function transferFrom(address _from, address _to, uint256 _value) returns (bool success) {
if (_to == 0x0) throw; // Prevent transfer to 0x0 address. Use burn() instead
if (balanceOf[_from] < _value) throw; // Check if the sender has enough
if (balanceOf[_to] + _value < balanceOf[_to]) throw; // Check for overflows
if (_value > allowance[_from][msg.sender]) throw; // Check allowance
balanceOf[_from] -= _value; // Subtract from the sender
balanceOf[_to] += _value; // Add the same to the recipient
allowance[_from][msg.sender] -= _value;
Transfer(_from, _to, _value);
return true;

function burn(uint256 _value) returns (bool success) {
if (balanceOf[msg.sender] < _value) throw; // Check if the sender has enough
balanceOf[msg.sender] -= _value; // Subtract from the sender
totalSupply -= _value; // Updates totalSupply
Burn(msg.sender, _value);
return true;

function burnFrom(address _from, uint256 _value) returns (bool success) {
if (balanceOf[_from] < _value) throw; // Check if the sender has enough
if (_value > allowance[_from][msg.sender]) throw; // Check allowance
balanceOf[_from] -= _value; // Subtract from the sender
totalSupply -= _value; // Updates totalSupply
Burn(_from, _value);
return true;

Congratulations, you’ve successfully created your own cryptocurrency.

Now, what are you going to do with it?

Any idea?

Well, here are few possible scenarios.

Possible Scenario #1: Crowdfunding

Many Entrepreneurs have chosen Ethereum as the main platform to kickstart their new projects. For this, we now have ICOs, which are similar to IPOs.

ICO stands for Initial Coin Offering, which is a fundraising mechanism that allows investors to receive a digital token in exchange for money or bitcoin.

Generally, startups sell tokens for the new cryptocurrency to raise money for technical development before the cryptocurrency is released. Startups set a predefined amount of funds. The investors interested in the product buy their desired number of tokens, but startup only receives the money after it has raised predefined funds.

For instance, if a startup is trying to raise $1000 by selling 10,000 tokens, and if a group of individual investors buys all of the 10,000 tokens, only then all investors will have to pay the real currency for their tokens, and this money is transferred to the startup.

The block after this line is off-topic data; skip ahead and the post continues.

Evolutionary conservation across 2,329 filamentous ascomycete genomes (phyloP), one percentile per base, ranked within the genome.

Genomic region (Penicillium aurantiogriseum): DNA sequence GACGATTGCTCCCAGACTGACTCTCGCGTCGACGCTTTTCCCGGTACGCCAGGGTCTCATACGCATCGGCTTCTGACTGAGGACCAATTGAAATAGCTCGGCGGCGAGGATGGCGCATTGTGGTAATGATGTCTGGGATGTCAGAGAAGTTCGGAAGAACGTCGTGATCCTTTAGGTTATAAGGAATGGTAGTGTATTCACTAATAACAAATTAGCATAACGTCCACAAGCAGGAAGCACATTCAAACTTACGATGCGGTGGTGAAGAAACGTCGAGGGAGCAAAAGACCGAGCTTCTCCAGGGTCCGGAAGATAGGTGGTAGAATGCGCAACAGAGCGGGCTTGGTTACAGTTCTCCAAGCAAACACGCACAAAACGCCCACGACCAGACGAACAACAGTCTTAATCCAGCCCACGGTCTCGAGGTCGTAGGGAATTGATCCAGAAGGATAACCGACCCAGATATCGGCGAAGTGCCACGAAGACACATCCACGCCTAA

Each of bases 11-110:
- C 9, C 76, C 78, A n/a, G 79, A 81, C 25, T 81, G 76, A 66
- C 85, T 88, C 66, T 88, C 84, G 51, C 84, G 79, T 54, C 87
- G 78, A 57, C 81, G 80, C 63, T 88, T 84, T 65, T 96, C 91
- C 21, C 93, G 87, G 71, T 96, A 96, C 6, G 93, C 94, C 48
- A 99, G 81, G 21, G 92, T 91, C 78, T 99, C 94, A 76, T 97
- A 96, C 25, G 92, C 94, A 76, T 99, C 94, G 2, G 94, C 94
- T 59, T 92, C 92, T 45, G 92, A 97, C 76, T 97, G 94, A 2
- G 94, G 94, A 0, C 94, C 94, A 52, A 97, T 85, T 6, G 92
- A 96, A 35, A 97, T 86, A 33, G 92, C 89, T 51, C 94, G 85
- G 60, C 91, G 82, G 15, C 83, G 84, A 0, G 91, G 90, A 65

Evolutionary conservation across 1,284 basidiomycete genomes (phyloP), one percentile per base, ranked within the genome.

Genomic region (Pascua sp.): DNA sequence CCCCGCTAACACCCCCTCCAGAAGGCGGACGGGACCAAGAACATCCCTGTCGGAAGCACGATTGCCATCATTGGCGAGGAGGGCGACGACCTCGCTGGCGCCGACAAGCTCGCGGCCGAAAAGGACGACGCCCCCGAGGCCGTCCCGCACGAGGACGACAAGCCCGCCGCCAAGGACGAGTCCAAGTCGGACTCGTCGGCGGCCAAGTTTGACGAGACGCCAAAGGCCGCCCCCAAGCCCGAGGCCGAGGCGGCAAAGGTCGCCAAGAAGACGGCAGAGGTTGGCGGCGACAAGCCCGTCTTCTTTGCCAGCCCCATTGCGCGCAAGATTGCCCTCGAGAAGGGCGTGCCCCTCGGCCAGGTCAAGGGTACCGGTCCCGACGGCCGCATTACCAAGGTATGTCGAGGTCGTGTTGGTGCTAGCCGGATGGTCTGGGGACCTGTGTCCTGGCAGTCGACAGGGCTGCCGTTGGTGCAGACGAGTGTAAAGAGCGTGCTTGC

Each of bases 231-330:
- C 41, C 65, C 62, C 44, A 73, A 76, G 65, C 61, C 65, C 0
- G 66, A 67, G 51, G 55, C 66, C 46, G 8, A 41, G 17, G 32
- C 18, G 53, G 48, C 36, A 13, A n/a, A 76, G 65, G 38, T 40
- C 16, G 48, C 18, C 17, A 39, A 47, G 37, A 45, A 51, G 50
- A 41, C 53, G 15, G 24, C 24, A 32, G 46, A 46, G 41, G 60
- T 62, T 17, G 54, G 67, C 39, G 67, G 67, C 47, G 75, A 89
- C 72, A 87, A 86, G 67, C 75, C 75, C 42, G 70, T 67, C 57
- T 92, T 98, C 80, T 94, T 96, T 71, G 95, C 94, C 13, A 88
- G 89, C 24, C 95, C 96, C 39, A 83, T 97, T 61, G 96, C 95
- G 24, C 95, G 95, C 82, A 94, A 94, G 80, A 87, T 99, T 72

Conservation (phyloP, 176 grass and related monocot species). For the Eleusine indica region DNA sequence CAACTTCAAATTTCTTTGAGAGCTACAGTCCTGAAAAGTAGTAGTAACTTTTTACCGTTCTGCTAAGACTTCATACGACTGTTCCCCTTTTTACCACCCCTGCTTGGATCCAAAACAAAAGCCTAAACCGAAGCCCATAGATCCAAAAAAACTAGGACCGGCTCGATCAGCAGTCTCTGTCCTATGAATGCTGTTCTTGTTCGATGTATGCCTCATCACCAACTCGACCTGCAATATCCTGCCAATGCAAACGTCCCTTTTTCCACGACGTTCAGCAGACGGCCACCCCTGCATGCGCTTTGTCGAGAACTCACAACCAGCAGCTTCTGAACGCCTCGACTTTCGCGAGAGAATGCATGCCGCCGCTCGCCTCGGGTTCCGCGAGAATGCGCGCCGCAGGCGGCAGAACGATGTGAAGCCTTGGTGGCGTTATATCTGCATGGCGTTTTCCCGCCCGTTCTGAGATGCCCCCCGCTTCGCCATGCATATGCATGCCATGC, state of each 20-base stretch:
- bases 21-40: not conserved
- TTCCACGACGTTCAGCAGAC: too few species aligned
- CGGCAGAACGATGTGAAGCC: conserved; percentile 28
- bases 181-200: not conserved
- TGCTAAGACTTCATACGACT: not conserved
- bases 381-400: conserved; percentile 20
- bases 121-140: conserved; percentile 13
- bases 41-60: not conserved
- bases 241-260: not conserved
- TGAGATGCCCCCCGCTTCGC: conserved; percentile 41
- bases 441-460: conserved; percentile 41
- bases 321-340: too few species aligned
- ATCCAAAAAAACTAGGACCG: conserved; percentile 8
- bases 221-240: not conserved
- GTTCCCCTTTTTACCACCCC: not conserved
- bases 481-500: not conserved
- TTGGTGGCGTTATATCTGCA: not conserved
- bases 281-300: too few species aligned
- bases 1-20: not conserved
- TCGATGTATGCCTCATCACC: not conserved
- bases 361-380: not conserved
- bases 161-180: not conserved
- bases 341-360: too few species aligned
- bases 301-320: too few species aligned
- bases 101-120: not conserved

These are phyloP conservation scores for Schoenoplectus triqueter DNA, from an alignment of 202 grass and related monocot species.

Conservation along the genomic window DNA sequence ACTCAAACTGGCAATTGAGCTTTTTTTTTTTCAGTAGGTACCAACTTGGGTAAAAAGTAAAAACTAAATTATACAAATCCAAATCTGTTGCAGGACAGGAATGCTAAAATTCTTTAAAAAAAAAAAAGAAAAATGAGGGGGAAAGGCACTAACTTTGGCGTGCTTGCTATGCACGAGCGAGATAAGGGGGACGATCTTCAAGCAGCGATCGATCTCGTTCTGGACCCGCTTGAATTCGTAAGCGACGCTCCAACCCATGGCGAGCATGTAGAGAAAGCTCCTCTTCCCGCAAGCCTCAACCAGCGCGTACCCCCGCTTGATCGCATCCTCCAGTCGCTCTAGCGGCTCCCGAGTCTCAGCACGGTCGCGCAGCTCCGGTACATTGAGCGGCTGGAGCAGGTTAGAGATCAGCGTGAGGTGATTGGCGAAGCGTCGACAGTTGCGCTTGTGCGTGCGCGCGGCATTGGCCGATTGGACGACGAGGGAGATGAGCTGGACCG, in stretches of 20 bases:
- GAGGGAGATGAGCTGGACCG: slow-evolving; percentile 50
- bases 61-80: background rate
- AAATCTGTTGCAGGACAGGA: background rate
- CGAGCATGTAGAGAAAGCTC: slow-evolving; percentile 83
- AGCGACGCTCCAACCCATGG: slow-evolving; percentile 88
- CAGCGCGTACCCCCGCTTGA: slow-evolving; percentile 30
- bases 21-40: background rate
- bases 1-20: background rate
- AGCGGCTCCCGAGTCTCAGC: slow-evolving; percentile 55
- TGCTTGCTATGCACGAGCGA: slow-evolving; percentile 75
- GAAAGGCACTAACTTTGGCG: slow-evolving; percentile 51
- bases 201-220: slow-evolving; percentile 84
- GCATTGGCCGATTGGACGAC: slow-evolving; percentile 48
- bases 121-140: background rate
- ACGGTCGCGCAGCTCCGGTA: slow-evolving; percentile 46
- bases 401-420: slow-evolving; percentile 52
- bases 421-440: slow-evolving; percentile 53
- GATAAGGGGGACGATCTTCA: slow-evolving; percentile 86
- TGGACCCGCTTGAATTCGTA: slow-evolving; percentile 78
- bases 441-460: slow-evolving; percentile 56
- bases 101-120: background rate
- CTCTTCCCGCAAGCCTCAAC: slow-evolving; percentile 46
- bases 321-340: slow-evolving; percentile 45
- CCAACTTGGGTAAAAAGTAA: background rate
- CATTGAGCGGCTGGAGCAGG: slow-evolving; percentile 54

However, in order to get your cryptocurrency listed in ICO, your digital token must meet the “ERC20 token standard”. A token standard allows for the ease of interoperability between dapps and the tokens created by the programmer.

Furthermore, It’s also possible to put your digital tokens for public trading, just like Bitcoin and Ether, in different cryptocurrency trading sites. For this, you need to write a cryptocurrency whitepaper for your digital token matching all the requirements and get it registered for trading purpose.

While creating your cryptocurrency is easy, but you might need help for the whitepaper to get your cryptocurrency registered for trading. We can assist you in writing your cryptocurrency whitepaper matching all the criteria needed in order to get registered for the public trading.

Possible Scenario #2: Loyalty Programs

Nowadays, loyalty programs are considered to be one of the effective ways to boost customer retention. As you might already know, loyal customers are one of the primary drivers for any type of for-profit business. Although, these loyalty programs are also expensive to develop, implement, and maintain.

But, with blockchain-powered loyalty programs, the cost could be reduced with smart contracts that are secure, traceable, and transparent, minimizing the errors and fraud.

With your own cryptocurrency, your users can collect tokens as they buy and redeem these tokens the next time they buy something from you. Simple as that.

Moreover, if you look from consumer’s perspective, the number one need or want is the desire for more redemption options within loyalty programs. This is why unifying and decentralizing the customer experience with loyalty programs is one of the most important benefits of decentralized technology.

While these are just a few possible scenario, you can create your own cryptocurrency and use it. for many purposes, beyond the above two examples.